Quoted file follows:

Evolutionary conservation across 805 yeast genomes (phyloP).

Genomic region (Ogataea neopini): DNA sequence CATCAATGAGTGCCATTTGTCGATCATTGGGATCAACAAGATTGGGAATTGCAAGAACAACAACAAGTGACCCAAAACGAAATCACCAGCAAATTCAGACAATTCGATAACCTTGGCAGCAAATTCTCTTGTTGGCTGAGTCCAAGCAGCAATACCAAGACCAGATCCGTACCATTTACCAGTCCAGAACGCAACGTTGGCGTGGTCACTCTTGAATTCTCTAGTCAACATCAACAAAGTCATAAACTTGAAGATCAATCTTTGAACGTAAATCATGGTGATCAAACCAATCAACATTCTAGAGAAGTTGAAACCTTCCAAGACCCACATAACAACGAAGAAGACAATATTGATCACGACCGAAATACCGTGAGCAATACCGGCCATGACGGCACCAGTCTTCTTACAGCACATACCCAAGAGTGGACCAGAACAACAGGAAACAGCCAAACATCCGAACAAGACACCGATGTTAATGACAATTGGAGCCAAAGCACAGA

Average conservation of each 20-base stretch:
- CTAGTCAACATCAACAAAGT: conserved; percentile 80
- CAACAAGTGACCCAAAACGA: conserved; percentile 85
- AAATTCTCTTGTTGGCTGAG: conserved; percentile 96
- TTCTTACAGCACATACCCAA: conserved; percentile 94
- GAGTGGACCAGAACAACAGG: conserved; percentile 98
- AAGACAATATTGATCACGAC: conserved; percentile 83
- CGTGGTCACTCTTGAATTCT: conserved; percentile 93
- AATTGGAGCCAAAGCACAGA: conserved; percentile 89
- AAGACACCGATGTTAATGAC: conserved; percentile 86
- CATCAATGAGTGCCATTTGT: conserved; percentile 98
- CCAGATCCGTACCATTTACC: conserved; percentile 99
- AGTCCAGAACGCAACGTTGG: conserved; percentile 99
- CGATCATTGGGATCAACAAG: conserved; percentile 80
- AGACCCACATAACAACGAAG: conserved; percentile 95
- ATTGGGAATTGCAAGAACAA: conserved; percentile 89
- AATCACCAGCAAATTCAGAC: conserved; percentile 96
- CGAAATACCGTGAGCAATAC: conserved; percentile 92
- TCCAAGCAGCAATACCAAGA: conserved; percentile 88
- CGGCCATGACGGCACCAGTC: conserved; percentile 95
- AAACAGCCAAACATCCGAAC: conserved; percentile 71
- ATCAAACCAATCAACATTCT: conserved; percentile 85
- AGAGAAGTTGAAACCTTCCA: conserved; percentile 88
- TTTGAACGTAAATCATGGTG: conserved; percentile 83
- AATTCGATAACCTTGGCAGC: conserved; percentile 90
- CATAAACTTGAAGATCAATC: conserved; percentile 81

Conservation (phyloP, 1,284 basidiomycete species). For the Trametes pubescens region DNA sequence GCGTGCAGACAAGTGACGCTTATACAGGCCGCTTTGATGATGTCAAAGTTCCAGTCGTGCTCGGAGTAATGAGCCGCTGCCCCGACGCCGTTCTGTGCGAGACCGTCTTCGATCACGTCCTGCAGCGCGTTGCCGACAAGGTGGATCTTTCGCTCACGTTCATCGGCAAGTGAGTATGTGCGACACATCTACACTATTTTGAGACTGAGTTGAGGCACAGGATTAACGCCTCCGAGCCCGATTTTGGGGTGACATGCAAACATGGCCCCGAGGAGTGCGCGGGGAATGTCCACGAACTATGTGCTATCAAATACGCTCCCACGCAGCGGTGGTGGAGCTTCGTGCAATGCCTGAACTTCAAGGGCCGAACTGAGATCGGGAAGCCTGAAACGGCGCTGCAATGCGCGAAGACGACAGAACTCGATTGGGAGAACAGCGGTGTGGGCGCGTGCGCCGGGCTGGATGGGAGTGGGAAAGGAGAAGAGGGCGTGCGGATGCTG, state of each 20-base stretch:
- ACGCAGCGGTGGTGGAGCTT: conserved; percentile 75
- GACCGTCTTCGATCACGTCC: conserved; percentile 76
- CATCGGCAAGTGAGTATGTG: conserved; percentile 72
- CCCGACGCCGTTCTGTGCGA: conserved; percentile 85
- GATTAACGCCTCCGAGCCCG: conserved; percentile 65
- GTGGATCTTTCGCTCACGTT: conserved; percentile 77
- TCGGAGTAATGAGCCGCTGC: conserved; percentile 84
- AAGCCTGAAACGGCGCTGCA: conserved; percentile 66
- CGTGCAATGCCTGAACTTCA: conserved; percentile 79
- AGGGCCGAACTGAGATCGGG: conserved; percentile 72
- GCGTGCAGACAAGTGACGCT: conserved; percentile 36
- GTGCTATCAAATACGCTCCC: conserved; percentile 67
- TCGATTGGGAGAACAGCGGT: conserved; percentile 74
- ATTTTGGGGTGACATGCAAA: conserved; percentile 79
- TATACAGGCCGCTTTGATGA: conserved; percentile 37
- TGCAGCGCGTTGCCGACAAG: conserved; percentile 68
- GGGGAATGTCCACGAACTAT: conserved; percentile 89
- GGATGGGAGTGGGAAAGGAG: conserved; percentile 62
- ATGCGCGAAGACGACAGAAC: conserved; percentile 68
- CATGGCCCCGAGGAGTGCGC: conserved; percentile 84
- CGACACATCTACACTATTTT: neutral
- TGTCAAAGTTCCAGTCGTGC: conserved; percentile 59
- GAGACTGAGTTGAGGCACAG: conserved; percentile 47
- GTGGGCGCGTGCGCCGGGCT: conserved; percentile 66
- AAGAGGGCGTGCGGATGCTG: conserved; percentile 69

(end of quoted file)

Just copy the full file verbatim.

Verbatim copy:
Evolutionary conservation across 805 yeast genomes (phyloP).

Genomic region (Ogataea neopini): DNA sequence CATCAATGAGTGCCATTTGTCGATCATTGGGATCAACAAGATTGGGAATTGCAAGAACAACAACAAGTGACCCAAAACGAAATCACCAGCAAATTCAGACAATTCGATAACCTTGGCAGCAAATTCTCTTGTTGGCTGAGTCCAAGCAGCAATACCAAGACCAGATCCGTACCATTTACCAGTCCAGAACGCAACGTTGGCGTGGTCACTCTTGAATTCTCTAGTCAACATCAACAAAGTCATAAACTTGAAGATCAATCTTTGAACGTAAATCATGGTGATCAAACCAATCAACATTCTAGAGAAGTTGAAACCTTCCAAGACCCACATAACAACGAAGAAGACAATATTGATCACGACCGAAATACCGTGAGCAATACCGGCCATGACGGCACCAGTCTTCTTACAGCACATACCCAAGAGTGGACCAGAACAACAGGAAACAGCCAAACATCCGAACAAGACACCGATGTTAATGACAATTGGAGCCAAAGCACAGA

Average conservation of each 20-base stretch:
- CTAGTCAACATCAACAAAGT: conserved; percentile 80
- CAACAAGTGACCCAAAACGA: conserved; percentile 85
- AAATTCTCTTGTTGGCTGAG: conserved; percentile 96
- TTCTTACAGCACATACCCAA: conserved; percentile 94
- GAGTGGACCAGAACAACAGG: conserved; percentile 98
- AAGACAATATTGATCACGAC: conserved; percentile 83
- CGTGGTCACTCTTGAATTCT: conserved; percentile 93
- AATTGGAGCCAAAGCACAGA: conserved; percentile 89
- AAGACACCGATGTTAATGAC: conserved; percentile 86
- CATCAATGAGTGCCATTTGT: conserved; percentile 98
- CCAGATCCGTACCATTTACC: conserved; percentile 99
- AGTCCAGAACGCAACGTTGG: conserved; percentile 99
- CGATCATTGGGATCAACAAG: conserved; percentile 80
- AGACCCACATAACAACGAAG: conserved; percentile 95
- ATTGGGAATTGCAAGAACAA: conserved; percentile 89
- AATCACCAGCAAATTCAGAC: conserved; percentile 96
- CGAAATACCGTGAGCAATAC: conserved; percentile 92
- TCCAAGCAGCAATACCAAGA: conserved; percentile 88
- CGGCCATGACGGCACCAGTC: conserved; percentile 95
- AAACAGCCAAACATCCGAAC: conserved; percentile 71
- ATCAAACCAATCAACATTCT: conserved; percentile 85
- AGAGAAGTTGAAACCTTCCA: conserved; percentile 88
- TTTGAACGTAAATCATGGTG: conserved; percentile 83
- AATTCGATAACCTTGGCAGC: conserved; percentile 90
- CATAAACTTGAAGATCAATC: conserved; percentile 81

Conservation (phyloP, 1,284 basidiomycete species). For the Trametes pubescens region DNA sequence GCGTGCAGACAAGTGACGCTTATACAGGCCGCTTTGATGATGTCAAAGTTCCAGTCGTGCTCGGAGTAATGAGCCGCTGCCCCGACGCCGTTCTGTGCGAGACCGTCTTCGATCACGTCCTGCAGCGCGTTGCCGACAAGGTGGATCTTTCGCTCACGTTCATCGGCAAGTGAGTATGTGCGACACATCTACACTATTTTGAGACTGAGTTGAGGCACAGGATTAACGCCTCCGAGCCCGATTTTGGGGTGACATGCAAACATGGCCCCGAGGAGTGCGCGGGGAATGTCCACGAACTATGTGCTATCAAATACGCTCCCACGCAGCGGTGGTGGAGCTTCGTGCAATGCCTGAACTTCAAGGGCCGAACTGAGATCGGGAAGCCTGAAACGGCGCTGCAATGCGCGAAGACGACAGAACTCGATTGGGAGAACAGCGGTGTGGGCGCGTGCGCCGGGCTGGATGGGAGTGGGAAAGGAGAAGAGGGCGTGCGGATGCTG, state of each 20-base stretch:
- ACGCAGCGGTGGTGGAGCTT: conserved; percentile 75
- GACCGTCTTCGATCACGTCC: conserved; percentile 76
- CATCGGCAAGTGAGTATGTG: conserved; percentile 72
- CCCGACGCCGTTCTGTGCGA: conserved; percentile 85
- GATTAACGCCTCCGAGCCCG: conserved; percentile 65
- GTGGATCTTTCGCTCACGTT: conserved; percentile 77
- TCGGAGTAATGAGCCGCTGC: conserved; percentile 84
- AAGCCTGAAACGGCGCTGCA: conserved; percentile 66
- CGTGCAATGCCTGAACTTCA: conserved; percentile 79
- AGGGCCGAACTGAGATCGGG: conserved; percentile 72
- GCGTGCAGACAAGTGACGCT: conserved; percentile 36
- GTGCTATCAAATACGCTCCC: conserved; percentile 67
- TCGATTGGGAGAACAGCGGT: conserved; percentile 74
- ATTTTGGGGTGACATGCAAA: conserved; percentile 79
- TATACAGGCCGCTTTGATGA: conserved; percentile 37
- TGCAGCGCGTTGCCGACAAG: conserved; percentile 68
- GGGGAATGTCCACGAACTAT: conserved; percentile 89
- GGATGGGAGTGGGAAAGGAG: conserved; percentile 62
- ATGCGCGAAGACGACAGAAC: conserved; percentile 68
- CATGGCCCCGAGGAGTGCGC: conserved; percentile 84
- CGACACATCTACACTATTTT: neutral
- TGTCAAAGTTCCAGTCGTGC: conserved; percentile 59
- GAGACTGAGTTGAGGCACAG: conserved; percentile 47
- GTGGGCGCGTGCGCCGGGCT: conserved; percentile 66
- AAGAGGGCGTGCGGATGCTG: conserved; percentile 69